The European Union is planning a five-fold increase in financial support to an African military mission in Mozambique, an internal EU document shows, as Islamist attacks threaten gas projects meant to reduce the EU’s reliance on Russian energy.
The energy squeeze due to the Ukraine war has added impetus to Europe’s scramble for gas off Mozambique’s northern coast, where Western oil firms are planning to build a massive liquefied natural gas (LNG) terminal.
The move also comes as the West seeks to counter Russian and Chinese influence in the southern African nation, three years after Russian private military firm Wagner withdrew most of its forces following a string of defeats by Islamist militants.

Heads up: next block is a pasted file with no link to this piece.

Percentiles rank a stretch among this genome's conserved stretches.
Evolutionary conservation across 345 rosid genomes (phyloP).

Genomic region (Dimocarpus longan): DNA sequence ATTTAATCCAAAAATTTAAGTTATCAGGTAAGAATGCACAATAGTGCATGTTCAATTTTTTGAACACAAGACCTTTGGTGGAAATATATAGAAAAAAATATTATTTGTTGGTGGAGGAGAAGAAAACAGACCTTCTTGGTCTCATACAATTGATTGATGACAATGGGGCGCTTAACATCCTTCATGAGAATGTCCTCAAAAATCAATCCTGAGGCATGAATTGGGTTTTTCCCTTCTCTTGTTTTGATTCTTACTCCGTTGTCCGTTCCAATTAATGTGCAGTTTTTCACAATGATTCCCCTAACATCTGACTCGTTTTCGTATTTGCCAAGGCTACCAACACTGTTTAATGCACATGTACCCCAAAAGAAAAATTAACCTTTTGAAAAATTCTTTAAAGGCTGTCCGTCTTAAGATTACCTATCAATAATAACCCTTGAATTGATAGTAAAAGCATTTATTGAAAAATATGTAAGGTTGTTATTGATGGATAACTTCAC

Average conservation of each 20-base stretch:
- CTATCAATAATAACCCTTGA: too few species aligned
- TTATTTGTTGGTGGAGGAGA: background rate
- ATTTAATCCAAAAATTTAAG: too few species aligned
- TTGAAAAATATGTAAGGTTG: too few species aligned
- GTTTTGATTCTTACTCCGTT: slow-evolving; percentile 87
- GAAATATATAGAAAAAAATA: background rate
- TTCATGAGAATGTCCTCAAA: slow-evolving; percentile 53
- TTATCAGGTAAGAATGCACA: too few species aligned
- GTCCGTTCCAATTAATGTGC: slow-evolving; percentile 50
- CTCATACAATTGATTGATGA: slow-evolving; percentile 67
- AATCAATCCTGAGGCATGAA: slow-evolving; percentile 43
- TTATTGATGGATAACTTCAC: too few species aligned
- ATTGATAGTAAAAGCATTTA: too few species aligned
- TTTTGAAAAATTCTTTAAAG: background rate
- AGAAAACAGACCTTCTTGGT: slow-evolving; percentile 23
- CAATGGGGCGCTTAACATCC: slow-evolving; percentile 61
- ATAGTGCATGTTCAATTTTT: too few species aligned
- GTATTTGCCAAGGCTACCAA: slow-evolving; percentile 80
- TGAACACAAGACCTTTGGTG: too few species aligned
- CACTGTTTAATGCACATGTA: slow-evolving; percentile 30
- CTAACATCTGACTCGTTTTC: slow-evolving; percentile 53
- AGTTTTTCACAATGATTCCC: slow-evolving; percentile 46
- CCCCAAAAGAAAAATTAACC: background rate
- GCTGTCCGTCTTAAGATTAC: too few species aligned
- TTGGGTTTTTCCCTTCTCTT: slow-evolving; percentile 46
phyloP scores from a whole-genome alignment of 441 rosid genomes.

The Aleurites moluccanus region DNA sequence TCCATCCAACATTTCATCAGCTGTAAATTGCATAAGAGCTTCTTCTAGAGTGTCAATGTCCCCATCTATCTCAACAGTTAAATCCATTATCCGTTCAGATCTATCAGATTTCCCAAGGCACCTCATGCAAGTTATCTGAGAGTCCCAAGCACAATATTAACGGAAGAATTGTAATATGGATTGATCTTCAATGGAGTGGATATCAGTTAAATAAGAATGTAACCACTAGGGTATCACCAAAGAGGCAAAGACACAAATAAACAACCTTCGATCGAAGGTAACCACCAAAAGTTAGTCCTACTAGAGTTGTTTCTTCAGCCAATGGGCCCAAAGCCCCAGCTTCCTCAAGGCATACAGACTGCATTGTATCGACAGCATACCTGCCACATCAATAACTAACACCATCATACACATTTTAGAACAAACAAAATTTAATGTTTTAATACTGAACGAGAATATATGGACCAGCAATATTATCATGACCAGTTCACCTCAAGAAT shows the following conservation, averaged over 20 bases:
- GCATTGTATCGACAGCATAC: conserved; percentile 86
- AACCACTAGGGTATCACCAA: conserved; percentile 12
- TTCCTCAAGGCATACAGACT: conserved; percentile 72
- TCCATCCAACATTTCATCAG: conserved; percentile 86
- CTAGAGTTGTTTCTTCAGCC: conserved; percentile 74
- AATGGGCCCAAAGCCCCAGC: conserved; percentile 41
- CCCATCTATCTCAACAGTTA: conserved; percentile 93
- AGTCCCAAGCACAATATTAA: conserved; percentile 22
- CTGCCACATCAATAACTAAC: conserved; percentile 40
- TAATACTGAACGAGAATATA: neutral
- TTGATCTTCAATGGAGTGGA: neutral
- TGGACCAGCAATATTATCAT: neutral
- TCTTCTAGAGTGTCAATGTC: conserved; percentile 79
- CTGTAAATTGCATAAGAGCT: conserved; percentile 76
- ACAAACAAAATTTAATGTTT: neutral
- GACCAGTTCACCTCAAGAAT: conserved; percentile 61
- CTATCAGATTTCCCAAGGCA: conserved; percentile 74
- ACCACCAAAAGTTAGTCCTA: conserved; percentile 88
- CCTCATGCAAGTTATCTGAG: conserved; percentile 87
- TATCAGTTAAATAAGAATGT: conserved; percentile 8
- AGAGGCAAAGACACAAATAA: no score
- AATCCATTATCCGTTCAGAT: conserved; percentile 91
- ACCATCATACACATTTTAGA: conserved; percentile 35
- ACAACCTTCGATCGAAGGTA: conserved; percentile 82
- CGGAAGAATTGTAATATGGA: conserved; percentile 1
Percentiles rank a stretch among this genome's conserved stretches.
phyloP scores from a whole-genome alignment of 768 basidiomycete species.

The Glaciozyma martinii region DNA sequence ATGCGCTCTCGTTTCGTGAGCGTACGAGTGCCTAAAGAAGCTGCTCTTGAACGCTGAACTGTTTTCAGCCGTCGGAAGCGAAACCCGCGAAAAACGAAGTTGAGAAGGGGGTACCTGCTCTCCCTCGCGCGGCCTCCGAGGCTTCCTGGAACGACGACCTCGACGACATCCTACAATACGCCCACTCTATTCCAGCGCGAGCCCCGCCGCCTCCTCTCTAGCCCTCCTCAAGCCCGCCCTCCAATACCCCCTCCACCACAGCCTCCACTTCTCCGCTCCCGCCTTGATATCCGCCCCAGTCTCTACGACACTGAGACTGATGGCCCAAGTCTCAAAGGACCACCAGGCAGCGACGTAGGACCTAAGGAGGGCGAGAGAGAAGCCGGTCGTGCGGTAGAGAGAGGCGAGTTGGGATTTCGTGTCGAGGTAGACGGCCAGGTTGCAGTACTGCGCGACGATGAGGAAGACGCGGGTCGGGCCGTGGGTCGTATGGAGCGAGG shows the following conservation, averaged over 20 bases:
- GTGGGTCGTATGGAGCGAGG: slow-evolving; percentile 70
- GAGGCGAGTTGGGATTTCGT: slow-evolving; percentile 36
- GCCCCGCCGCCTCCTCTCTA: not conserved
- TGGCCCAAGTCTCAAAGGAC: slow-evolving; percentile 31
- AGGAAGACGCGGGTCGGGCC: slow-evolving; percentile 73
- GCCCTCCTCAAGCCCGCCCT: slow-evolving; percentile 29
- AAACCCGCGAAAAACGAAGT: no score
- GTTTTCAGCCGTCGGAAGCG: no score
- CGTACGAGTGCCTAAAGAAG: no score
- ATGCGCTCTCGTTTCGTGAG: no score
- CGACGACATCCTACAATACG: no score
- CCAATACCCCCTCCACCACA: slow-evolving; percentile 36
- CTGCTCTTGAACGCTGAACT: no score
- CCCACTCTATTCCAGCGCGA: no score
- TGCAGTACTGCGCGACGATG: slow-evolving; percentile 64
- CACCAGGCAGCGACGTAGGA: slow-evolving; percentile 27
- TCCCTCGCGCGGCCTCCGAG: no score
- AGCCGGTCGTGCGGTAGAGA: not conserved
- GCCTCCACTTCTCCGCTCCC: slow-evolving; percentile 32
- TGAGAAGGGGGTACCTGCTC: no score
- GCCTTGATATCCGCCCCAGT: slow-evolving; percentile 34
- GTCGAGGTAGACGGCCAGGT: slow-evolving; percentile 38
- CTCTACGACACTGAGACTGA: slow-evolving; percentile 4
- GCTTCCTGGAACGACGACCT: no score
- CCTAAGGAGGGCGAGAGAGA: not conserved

Mozambique has been grappling with militants linked to the Islamic State in its northernmost gas-rich province of Cabo Delgado since 2017, near LNG projects worth billions of dollars.
A southern African military mission and a separate intervention by troops from Rwanda have between them managed to contain the militants’ spread since being deployed last year.
But “the situation remains very volatile and smaller-scale violent attacks have continued in various districts,” the EU document dated Aug. 10 said.